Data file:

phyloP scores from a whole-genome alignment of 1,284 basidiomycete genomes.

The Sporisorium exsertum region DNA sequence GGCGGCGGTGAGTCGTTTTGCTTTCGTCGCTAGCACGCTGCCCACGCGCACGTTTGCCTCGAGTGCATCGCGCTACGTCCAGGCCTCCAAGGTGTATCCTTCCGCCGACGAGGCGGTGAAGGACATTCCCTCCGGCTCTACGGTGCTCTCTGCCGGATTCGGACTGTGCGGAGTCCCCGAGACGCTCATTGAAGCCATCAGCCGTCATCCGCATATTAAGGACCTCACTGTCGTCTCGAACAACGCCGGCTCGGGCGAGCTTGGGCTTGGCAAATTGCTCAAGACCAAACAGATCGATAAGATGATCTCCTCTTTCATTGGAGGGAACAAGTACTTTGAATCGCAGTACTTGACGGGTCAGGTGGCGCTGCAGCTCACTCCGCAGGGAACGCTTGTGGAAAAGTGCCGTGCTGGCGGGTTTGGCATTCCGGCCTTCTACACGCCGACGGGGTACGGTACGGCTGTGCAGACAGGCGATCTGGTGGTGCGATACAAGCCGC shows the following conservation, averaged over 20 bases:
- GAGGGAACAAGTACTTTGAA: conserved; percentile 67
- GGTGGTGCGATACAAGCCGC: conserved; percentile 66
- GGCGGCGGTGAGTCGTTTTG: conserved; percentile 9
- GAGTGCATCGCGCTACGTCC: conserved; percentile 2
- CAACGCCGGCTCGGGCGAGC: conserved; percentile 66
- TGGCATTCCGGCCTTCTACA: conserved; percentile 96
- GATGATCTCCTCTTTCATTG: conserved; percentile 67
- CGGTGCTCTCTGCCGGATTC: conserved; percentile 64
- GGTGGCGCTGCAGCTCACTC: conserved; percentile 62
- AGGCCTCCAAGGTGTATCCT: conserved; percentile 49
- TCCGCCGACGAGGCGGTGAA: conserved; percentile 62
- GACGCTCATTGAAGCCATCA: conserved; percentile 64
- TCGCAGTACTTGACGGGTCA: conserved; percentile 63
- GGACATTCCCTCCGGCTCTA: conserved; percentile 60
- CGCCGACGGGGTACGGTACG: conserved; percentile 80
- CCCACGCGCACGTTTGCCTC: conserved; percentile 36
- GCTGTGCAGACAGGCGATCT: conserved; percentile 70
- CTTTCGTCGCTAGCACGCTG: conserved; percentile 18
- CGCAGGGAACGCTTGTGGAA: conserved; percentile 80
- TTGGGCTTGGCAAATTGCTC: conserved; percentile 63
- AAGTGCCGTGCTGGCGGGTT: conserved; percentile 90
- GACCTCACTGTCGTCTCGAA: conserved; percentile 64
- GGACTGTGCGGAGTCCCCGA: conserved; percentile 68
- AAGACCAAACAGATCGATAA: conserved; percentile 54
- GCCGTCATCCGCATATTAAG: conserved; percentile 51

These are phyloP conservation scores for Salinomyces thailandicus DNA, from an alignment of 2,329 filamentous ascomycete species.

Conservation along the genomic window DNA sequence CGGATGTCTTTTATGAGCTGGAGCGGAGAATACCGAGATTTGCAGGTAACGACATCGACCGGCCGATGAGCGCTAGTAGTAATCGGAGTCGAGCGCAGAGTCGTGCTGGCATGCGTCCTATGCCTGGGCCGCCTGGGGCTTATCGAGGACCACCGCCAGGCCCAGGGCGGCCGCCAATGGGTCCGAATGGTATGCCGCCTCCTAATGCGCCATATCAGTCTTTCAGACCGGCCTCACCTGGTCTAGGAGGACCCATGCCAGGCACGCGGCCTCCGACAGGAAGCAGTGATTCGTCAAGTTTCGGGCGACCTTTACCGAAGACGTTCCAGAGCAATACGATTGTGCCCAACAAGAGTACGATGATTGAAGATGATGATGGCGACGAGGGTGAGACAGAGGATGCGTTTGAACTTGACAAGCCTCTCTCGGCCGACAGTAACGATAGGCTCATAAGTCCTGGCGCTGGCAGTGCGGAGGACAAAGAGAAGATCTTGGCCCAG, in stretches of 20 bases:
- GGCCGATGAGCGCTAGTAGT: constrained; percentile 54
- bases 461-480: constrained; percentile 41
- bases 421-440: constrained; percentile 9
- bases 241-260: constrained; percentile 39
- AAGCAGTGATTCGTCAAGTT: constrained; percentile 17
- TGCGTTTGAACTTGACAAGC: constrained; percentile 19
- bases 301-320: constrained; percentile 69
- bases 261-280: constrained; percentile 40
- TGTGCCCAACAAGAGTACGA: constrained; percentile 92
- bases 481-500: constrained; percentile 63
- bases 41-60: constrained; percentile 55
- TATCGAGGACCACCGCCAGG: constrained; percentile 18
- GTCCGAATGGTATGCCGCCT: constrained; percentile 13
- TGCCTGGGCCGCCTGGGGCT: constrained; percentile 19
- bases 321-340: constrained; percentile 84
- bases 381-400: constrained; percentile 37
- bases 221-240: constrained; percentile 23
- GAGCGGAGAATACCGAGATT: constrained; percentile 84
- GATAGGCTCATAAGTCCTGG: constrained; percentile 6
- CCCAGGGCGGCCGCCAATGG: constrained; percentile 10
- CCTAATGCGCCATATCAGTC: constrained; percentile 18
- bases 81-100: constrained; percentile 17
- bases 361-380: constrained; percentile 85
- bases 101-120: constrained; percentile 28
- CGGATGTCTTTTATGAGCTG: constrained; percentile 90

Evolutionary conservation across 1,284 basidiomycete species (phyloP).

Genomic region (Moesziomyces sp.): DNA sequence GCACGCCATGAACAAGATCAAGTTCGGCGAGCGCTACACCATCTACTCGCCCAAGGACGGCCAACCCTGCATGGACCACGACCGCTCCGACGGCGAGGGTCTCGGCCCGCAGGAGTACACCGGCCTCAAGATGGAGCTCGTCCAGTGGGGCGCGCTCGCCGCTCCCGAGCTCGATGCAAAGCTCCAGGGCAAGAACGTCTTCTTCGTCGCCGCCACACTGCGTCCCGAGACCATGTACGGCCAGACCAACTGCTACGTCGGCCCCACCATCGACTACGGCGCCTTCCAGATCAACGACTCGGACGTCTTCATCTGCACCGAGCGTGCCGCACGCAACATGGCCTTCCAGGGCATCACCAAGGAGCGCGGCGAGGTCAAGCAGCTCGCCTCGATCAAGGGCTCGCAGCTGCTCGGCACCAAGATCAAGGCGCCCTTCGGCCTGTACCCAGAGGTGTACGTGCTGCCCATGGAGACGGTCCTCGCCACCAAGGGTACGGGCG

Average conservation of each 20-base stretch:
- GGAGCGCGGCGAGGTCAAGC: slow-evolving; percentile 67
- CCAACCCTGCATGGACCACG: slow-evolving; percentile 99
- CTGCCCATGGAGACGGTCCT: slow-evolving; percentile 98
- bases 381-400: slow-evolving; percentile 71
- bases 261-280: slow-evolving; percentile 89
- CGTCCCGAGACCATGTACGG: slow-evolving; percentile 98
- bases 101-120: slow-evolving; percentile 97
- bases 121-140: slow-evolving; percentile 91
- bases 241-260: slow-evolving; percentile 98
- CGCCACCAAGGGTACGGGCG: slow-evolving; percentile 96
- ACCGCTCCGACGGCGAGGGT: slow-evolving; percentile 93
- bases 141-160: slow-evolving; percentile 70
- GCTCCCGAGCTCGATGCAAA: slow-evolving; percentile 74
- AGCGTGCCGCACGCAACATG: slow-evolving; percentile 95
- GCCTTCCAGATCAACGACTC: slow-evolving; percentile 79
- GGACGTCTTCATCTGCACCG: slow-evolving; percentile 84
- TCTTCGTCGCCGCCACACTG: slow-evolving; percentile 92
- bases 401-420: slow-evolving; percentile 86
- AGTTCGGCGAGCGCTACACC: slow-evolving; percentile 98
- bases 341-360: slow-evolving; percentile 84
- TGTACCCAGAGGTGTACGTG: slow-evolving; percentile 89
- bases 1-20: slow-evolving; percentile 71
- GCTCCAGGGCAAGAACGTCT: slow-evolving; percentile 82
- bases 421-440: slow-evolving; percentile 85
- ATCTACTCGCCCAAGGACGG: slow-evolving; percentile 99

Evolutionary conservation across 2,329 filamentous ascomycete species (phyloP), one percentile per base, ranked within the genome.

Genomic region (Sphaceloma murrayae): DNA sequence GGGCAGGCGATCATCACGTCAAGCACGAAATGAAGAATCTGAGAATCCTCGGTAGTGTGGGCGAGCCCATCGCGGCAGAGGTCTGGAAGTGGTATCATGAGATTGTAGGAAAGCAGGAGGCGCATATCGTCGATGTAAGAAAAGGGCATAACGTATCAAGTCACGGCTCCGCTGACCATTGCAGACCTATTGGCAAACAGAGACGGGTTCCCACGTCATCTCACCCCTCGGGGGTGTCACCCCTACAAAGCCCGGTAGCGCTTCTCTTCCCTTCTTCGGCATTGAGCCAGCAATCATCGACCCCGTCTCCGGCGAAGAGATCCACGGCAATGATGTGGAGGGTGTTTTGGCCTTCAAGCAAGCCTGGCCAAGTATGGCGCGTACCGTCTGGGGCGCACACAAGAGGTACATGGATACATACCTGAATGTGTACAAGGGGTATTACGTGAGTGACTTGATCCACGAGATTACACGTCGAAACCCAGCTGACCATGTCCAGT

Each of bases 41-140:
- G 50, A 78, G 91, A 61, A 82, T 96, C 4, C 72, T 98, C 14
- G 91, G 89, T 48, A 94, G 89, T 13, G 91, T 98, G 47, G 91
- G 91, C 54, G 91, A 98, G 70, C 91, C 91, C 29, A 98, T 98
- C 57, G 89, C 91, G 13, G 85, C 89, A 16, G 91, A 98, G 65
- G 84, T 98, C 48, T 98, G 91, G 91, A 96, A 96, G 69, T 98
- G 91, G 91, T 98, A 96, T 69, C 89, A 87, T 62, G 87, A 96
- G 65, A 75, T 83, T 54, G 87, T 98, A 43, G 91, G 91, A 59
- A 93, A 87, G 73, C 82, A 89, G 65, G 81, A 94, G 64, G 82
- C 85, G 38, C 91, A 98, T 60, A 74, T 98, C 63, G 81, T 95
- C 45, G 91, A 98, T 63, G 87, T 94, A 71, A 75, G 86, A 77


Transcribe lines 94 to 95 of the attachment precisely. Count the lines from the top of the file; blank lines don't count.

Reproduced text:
- C 85, G 38, C 91, A 98, T 60, A 74, T 98, C 63, G 81, T 95
- C 45, G 91, A 98, T 63, G 87, T 94, A 71, A 75, G 86, A 77